4 MIN READ
In a rare case, the Nepal Army has taken two of its top officials into custody for allegedly being involved in corruption within the institution. The officials–Brigadier General of Army Welfare Directorate Prayog Jung Rana and Colonel Nabin Silwal–were taken to the army’s detention centre on May 21 after being charged for being involved in the financial irregularities found at the United Nations accredited Birendra Peace Operations Training Centre in Kavre.
Both officials had been working at the centre before being appointed to oversee the Army’s Welfare Fund at the headquarters. Rana has been accused of corruption while leading the centre and Silwal, who worked as his junior, is being investigated as an accomplice. A day earlier, three army officials–including Bhupalman Adhikari, chief of Bhaktapur’s Sainik Awasiya Mahabidhyalaya–had also been accused of being involved in corruption. The military court has demanded the retrieval of NRP 18.5 million from Adhikari. But such repercussions are an exception rather than a norm within the army.
The Nepal Army, which has been mandated to safeguard national sovereignty and handle major disasters, has of late been accused of prioritising profit-making ventures. Its stakes in the business and development sectors within Nepal have risen considerably over the past decade. Currently, it has more business interests than any Nepali business firm. This signals a changing role in the function and identity of the army. However, its position within the state structure, especially vis-a-vis the judiciary and anti-graft bodies like the Commission for the Investigation of Abuse of Authority (CIAA), has remained the same. So even as corruption cases involving top army officials have increased in recent years, the manner in which they are dealt with remains beyond the purview of the judiciary as well as the public. In the most recent case, the army headquarters has not divulged the intensity of corruption involving its two senior officials, nor has it officially stated the nature of the financial irregularities they are charged with.
One of the major sources of profit for the army comes from the investments it has made using the Army Welfare Fund. Established 55 years ago, the fund was built using levy collected from UN peacekeeping returnees, and was meant to be used to offer benefits to officials. A staggering NPR 44 billion from the fund has been invested in profit-making ventures that range from petrol pumps to real estate, health to educational institutions, and many types of industries. The nature of such transactions and investments is not clear. And discrepancy in the manner of distribution of profits has been noted. While higher ranking officials have made millions, profits have not been returned to the welfare fund, or distributed equitably with lower ranking officials who make up the majority, and whose modest salaries make maintaining basic living standards a perpetual struggle.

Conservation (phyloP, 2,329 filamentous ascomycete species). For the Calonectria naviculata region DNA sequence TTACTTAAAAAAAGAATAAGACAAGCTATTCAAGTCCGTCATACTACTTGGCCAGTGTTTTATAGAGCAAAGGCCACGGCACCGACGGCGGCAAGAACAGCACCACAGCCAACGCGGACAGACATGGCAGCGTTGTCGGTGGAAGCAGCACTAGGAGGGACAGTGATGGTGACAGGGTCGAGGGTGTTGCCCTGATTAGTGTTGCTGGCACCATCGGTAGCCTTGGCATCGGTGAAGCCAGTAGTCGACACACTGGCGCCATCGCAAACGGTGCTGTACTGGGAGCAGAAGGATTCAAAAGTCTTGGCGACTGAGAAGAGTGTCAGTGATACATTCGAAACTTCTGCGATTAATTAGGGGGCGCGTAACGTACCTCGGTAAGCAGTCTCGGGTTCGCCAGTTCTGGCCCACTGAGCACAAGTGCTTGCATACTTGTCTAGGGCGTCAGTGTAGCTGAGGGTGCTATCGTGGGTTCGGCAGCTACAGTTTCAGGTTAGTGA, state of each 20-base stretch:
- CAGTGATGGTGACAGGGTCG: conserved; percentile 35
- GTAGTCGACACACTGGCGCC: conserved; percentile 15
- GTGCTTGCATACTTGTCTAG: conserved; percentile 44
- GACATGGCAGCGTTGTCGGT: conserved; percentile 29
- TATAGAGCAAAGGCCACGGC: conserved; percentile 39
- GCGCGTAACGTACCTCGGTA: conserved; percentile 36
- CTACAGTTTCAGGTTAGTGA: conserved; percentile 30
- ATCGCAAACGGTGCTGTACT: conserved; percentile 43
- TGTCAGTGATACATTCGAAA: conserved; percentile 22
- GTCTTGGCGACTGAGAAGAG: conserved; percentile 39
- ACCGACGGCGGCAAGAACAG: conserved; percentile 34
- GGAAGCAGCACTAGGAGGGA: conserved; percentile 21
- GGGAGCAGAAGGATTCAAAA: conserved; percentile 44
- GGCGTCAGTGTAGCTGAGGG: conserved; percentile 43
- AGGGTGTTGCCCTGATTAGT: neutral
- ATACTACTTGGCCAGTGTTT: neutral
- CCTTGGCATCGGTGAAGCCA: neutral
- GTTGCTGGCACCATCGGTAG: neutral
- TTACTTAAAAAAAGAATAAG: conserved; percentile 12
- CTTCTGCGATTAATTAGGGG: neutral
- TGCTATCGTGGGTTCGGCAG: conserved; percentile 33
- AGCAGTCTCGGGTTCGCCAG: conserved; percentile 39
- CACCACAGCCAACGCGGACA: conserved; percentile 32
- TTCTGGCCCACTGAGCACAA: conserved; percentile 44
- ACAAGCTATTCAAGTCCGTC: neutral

The army’s annual budget has also been increasing every year. In the past decade, it has increased three-fold; whereas in the 2009-10 fiscal year, NRP 18 billion was allocated for the army, by the 2019-20 fiscal year, it had spiked to NRP 50 billion. This year alone, the Nepal Army has bagged development contracts worth NRP 19 billion. After failing to handle major development projects, the government has been awarding such projects to the army. Projects which would otherwise be under the jurisdiction of the CIAA now are beyond its reach, making it that much easier for army officials to misuse state coffers without having to face consequences. Even when complaints against army personnel are registered at oversight agencies such as the parliament’s anti-corruption agency, they cannot take up such issues due to legal hindrances.
Last February, a task force under the parliamentary State Affairs Committee sought the help of the CIAA to investigate corruption complaints linked to the former army chief Rajendra Chhetri. Appointed as head of the army in September 2015, Chhetri remained in office for three years. He was accused of misusing state funds in the process of building the army headquarters and accumulating large amounts of property during his tenure. The case, however, could not be taken by CIAA due to lack of legal clarity; the army falls beyond the CIAA’s jurisdiction.
While nearly all chiefs of the Nepal Police have been booked for corruption charges, legal immunity has allowed army generals to avoid legal prosecution, even while the police have a smaller budget and refrain from development-related contracts.
Since Purna Chandra Thapa’s appointment as the chief in September, 2018, the Nepal Army has shown signs of reform. Thapa began his tenure by publicising his own property details. Then he took action against officials involved in alleged bribery cases. He also saw to the establishment of an oversight cell to investigate irregularities, with cases that are deemed probe-worthy being expedited through a court of inquiry.
While these measures signal reform, it is unclear how this is impacting corruption within the army. Lack of transparency, and the army’s unwillingness to make public the charges levelled against the accused, throws into question how genuine this reform is. The credibility of internal probes and actions continue to be questioned within the institution and beyond. If the army is to change its image in the eyes of the public, it must open itself up to the jurisdiction of anti-corruption bodies such as the CIAA.
The Record We are an independent digital publication based in Kathmandu, Nepal. Our stories examine politics, the economy, society, and culture. We look into events both current and past, offering depth, analysis, and perspective. Explore our features, explainers, long reads, multimedia stories, and podcasts. There’s something here for everyone.
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